Upcoming SPAC concert has special appeal for Skidmore scholar
On Aug. 15, 2014, the Saratoga Performing Arts Center will offer a rare performance of a piece about something even rarer: nüshu, a dying tradition of writing and singing practiced only by women and girls in a remote part of China’s Hunan Province. They wrote letters and prayers, translations of traditional tales, and the stories of local events and their own lives—in a script men could neither write nor read. Skidmore College has just welcomed to its faculty Cathy Silber, one of the world’s few experts on nüshu.
When Yannick Nézet-Séguin conducts the Philadelphia Orchestra with principal harpist
Elizabeth Hainen performing Tan Dun’s 2013 composition, Nu Shu: The Secret Songs of Women, Silber will be attending the Aug. 15 multi-media event with special knowledge of
the people and places, sights and soundsthat inspired it.
In a wonderful coincidence, Hainen and her Saratoga Harp Colony are longtime summer residents of Skidmore, celebrating their 10th anniversary on campus this year. Silber will join Hainen at 7 p.m. Aug. 15 to present a pre-concert talk at SPAC.
Members of the Skidmore community who would like to see the performance are eligible for a special private discount offered by SPAC. Tickets purchased online are eligible for a 25 percent saving until noon on Friday, Aug. 15. Purchasers must use the code NUSHU at the checkout to secure the savings. To purchase tickets, please visit the SPAC web site.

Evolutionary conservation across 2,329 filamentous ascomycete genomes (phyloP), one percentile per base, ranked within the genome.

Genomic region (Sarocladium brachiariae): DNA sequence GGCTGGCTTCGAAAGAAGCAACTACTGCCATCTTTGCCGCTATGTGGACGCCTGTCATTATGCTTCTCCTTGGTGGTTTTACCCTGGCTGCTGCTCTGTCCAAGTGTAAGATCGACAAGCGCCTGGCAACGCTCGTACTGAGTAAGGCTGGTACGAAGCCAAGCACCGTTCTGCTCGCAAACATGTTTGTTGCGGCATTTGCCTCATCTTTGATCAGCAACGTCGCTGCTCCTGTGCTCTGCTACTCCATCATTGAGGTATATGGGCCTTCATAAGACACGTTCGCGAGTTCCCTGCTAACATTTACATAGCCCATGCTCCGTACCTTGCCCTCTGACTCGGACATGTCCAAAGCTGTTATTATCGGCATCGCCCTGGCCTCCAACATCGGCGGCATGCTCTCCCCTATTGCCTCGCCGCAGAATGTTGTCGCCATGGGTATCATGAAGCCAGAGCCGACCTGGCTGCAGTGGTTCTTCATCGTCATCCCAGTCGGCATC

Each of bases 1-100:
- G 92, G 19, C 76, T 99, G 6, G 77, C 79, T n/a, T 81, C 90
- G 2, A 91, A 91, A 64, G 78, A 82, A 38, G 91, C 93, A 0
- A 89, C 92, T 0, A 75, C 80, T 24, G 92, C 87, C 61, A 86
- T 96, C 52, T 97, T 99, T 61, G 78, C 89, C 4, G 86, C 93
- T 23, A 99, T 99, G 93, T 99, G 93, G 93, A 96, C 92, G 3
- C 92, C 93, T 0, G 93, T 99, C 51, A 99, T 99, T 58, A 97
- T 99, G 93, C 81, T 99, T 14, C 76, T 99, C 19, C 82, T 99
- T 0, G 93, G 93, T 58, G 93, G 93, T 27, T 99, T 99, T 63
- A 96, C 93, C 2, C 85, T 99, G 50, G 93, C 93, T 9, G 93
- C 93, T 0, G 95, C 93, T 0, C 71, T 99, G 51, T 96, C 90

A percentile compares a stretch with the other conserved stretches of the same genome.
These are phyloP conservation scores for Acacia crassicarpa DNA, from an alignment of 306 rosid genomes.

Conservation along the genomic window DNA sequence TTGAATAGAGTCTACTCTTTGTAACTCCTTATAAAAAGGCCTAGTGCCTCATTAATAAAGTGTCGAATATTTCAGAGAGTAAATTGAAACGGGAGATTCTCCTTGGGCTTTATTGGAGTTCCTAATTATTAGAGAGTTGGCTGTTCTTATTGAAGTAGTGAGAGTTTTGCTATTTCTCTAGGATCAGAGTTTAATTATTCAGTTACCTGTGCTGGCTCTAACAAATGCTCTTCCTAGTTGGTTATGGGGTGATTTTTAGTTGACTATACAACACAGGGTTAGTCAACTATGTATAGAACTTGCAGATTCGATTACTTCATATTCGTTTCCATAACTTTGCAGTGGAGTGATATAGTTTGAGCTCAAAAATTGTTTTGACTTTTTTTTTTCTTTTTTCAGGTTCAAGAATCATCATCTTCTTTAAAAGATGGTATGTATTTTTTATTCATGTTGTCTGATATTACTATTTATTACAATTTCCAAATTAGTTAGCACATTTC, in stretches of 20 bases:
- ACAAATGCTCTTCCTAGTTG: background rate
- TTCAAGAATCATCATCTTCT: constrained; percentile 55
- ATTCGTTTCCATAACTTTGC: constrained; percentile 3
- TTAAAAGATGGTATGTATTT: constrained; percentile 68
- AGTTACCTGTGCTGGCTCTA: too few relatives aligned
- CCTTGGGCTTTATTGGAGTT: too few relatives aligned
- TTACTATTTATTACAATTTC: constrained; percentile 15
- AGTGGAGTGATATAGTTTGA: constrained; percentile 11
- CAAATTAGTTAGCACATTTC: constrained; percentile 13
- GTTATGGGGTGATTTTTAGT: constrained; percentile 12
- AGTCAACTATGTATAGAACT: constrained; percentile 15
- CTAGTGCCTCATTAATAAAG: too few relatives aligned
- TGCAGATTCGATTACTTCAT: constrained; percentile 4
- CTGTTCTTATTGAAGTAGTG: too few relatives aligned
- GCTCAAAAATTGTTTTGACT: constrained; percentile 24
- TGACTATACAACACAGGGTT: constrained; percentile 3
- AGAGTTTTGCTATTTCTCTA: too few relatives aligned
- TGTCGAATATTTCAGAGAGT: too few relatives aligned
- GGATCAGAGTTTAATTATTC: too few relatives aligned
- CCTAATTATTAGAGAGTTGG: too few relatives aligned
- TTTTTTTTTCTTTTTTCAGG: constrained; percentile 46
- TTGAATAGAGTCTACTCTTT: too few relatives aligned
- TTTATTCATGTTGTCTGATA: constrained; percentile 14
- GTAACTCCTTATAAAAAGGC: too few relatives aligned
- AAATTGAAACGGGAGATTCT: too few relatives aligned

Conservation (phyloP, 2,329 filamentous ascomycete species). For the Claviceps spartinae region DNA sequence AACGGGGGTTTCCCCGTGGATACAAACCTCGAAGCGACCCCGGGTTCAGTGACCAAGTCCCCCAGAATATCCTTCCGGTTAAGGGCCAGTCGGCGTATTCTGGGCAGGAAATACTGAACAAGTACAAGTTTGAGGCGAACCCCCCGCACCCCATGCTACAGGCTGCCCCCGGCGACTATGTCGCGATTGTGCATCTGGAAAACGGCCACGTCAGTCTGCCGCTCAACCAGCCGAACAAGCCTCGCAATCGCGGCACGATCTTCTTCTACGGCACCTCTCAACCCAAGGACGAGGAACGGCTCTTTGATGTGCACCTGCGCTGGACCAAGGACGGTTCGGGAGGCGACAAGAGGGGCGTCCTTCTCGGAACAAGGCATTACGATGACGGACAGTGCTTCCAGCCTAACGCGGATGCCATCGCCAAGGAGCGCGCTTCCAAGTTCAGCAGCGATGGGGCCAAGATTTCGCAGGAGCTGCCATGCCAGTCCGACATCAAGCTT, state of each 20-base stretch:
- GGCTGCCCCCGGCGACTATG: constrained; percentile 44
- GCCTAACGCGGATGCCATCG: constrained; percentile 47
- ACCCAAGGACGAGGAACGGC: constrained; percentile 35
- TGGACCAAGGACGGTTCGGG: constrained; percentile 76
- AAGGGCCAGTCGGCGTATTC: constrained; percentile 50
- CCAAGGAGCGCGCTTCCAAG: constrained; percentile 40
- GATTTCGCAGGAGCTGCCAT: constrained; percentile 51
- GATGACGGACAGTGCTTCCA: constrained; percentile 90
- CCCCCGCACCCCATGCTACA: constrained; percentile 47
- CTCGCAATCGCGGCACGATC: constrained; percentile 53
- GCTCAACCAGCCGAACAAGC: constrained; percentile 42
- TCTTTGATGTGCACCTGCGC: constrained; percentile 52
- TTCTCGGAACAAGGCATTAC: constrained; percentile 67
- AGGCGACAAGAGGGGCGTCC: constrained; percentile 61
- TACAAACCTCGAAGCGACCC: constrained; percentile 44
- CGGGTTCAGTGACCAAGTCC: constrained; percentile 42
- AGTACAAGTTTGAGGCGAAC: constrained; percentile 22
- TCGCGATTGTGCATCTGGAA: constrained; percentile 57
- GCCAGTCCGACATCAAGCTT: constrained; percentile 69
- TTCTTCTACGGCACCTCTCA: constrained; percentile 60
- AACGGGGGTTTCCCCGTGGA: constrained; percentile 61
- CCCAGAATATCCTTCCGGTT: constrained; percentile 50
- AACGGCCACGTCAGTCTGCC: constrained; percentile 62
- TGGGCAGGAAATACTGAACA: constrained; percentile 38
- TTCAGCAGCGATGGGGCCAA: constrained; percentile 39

A graduate of the University of Michigan where she earned a Ph.D. degree, Silber, with solid knowledge of Chinese and some study of Chinese literature already under her belt, followed her interest in Chinese women’s writing to those remote Hunan villages in 1988 to study nüshu with the two best of its last writers: Yi Nianhua (1906-1991) and Gao Yinxian (1902-1990). Silber lived in the home of a family of seven just down the cobblestone lane from Yi Nianhua, studying with her nearly every day for six months. This research became the impetus and basis for her Ph.D. dissertation, upon which Lisa See’s popular novel, Snow Flower and the Secret Fan, is based.
Best known for his score to the film Crouching Tiger, Hidden Dragon and the music in the medals ceremonies at the Beijing Olympics, composer Tan Dun grew up in a rice-farming village near Hunan’s capital and followed his interest in the roots music of his homeland to research nüshu and capture its spirit in his 2013 symphony for 13 short films, harp and orchestra. The work had its U.S. premier last fall and its Chinese premier this May.
Returning to Hunan for the fourth time last year to complete research for her book, Writing to the World: Women’s Script and Women’s Lives in Rural China, Silber consulted frequently with Gao Yinxian’s granddaughter, Hu Meiyue, an official transmitter of nüshu who is featured in the symphony’s films. Nearly complete, Silber’s book uses Yi Nianhua’s life story, told in her own words, as a narrative thread for an exploration of the kinds of things girls and women read, wrote, and sang through the stages of their lives. The book will include a rich collection of English translations of these works, as well as an account of the demise of the tradition and the struggle to preserve it.
Silber, who first learned of nüshu from a newspaper article in 1986 while teaching English in Inner Mongolia, China, has worked as a translator and editor at Beijing’s Foreign Language Press, taught Chinese language and literature at Williams College and Hamilton College, and published acclaimed translations of Chinese fiction and poetry. At Skidmore, she will teach first- and second-year Chinese, and courses about Chinese culture.
Amy Biancolli of the Times Union has written an advance for the upcoming concert in the Aug. 14 issue of the paper.